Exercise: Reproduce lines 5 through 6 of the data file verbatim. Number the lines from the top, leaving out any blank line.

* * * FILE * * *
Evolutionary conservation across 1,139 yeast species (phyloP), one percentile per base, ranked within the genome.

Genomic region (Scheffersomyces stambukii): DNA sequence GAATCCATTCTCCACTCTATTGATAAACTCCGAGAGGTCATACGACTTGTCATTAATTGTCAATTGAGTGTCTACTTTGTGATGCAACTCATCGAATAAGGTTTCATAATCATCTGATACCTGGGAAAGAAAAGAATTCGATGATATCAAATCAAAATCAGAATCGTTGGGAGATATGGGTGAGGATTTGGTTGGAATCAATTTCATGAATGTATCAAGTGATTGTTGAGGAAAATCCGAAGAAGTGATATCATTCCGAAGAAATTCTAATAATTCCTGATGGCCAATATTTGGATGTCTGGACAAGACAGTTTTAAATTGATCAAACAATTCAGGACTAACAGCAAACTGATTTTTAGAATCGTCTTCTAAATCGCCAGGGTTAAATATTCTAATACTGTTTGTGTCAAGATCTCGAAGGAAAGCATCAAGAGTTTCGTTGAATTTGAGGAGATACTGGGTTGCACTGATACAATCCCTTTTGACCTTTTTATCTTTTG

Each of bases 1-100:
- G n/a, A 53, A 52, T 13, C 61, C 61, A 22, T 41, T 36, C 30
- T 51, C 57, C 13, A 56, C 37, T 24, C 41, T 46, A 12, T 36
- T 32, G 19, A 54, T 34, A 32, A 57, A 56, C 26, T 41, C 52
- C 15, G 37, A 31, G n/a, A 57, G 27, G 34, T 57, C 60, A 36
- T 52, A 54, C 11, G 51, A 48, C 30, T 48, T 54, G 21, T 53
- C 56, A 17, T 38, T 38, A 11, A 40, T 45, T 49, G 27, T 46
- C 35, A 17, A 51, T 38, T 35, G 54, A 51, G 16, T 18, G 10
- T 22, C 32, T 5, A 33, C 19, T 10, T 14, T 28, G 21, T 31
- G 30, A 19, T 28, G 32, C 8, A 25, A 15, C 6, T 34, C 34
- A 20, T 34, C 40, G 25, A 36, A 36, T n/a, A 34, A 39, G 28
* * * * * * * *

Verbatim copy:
- T 51, C 57, C 13, A 56, C 37, T 24, C 41, T 46, A 12, T 36
- T 32, G 19, A 54, T 34, A 32, A 57, A 56, C 26, T 41, C 52